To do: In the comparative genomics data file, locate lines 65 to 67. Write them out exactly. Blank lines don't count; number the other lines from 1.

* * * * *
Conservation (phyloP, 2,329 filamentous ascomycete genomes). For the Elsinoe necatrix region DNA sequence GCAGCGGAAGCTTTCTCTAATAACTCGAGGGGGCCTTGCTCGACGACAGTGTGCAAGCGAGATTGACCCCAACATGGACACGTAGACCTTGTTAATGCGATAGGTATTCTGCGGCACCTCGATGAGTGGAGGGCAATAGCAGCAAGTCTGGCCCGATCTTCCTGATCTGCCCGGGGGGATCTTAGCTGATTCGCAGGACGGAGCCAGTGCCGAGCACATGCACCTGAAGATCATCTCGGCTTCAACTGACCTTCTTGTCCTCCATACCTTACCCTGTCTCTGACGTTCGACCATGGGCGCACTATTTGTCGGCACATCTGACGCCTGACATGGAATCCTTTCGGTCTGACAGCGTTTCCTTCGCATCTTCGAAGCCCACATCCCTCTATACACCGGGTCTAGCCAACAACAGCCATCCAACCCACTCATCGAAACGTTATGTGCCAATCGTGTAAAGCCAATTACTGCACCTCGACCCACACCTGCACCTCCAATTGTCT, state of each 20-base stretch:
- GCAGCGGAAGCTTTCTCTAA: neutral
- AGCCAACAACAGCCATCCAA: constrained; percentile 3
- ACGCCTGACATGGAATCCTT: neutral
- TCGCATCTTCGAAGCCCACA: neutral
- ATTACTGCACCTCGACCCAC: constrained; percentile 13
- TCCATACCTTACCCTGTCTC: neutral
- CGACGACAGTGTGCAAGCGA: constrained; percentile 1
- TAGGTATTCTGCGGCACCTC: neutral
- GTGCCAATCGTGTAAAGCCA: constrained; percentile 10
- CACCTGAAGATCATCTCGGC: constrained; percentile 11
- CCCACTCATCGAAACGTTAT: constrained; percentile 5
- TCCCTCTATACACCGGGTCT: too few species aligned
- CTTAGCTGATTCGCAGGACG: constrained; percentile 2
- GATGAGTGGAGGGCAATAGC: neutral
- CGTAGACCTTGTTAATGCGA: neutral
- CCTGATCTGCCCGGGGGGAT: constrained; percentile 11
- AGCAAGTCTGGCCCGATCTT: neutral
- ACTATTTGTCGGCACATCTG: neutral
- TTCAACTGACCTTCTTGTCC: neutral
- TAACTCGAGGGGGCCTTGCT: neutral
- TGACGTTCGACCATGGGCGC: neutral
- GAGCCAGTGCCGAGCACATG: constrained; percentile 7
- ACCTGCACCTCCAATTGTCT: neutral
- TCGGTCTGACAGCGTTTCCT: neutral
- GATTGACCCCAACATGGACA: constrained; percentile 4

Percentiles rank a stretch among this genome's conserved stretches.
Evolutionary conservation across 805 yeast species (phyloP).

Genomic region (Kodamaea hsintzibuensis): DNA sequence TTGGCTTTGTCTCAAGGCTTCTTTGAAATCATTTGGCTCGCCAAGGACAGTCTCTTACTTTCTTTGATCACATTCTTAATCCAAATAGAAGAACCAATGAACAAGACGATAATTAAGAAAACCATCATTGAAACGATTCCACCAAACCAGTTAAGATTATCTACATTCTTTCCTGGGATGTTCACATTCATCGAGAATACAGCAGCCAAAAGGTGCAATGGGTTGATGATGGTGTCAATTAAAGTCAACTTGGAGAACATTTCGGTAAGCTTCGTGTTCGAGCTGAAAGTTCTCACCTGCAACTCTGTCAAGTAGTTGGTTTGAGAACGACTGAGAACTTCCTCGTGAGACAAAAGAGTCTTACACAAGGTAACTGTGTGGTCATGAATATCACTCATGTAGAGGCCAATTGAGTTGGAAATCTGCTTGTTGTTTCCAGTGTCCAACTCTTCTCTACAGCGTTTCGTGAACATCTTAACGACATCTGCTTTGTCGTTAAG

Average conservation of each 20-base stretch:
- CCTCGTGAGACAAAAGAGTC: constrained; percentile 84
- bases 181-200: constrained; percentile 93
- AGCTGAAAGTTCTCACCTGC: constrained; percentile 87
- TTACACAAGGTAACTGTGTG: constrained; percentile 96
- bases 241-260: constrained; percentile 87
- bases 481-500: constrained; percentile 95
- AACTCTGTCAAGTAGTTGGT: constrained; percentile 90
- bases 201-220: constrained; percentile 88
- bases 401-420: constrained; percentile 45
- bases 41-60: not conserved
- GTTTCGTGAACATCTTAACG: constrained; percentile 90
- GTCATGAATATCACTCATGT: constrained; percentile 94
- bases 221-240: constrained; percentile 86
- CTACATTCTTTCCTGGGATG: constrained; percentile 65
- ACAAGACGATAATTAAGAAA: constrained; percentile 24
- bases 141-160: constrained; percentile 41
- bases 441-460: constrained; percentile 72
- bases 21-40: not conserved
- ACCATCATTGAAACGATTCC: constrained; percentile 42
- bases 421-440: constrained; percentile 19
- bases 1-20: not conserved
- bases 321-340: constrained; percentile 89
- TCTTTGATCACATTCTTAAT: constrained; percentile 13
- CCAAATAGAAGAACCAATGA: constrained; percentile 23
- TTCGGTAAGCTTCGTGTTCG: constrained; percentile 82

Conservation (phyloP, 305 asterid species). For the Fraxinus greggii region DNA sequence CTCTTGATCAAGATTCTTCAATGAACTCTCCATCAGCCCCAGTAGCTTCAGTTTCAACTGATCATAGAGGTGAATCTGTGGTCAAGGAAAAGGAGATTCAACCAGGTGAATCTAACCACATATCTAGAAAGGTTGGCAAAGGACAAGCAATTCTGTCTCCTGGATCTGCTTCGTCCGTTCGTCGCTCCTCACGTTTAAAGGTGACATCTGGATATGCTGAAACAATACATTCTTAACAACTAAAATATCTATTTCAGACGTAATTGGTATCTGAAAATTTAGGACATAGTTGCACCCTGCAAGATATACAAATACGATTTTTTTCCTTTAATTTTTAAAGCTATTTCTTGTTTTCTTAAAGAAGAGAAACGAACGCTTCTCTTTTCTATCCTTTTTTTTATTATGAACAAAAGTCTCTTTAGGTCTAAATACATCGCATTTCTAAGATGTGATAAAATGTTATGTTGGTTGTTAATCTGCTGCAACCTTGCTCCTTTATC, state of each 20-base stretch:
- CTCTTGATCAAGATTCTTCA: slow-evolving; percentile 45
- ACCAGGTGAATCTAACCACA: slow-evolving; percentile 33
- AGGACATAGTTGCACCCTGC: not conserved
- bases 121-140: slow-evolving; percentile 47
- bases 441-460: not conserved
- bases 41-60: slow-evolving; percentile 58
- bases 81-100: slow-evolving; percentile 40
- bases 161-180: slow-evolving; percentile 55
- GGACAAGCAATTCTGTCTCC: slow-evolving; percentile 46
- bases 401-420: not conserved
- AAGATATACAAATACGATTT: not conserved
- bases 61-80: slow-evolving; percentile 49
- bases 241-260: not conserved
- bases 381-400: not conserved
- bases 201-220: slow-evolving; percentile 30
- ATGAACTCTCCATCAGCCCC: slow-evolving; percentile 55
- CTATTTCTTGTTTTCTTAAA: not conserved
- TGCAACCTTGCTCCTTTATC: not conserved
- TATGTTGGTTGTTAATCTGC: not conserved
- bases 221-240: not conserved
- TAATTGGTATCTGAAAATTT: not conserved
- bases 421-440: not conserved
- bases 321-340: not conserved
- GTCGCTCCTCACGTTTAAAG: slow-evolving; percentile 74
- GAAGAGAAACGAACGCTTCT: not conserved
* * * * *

- GGACAAGCAATTCTGTCTCC: slow-evolving; percentile 46
- bases 401-420: not conserved
- AAGATATACAAATACGATTT: not conserved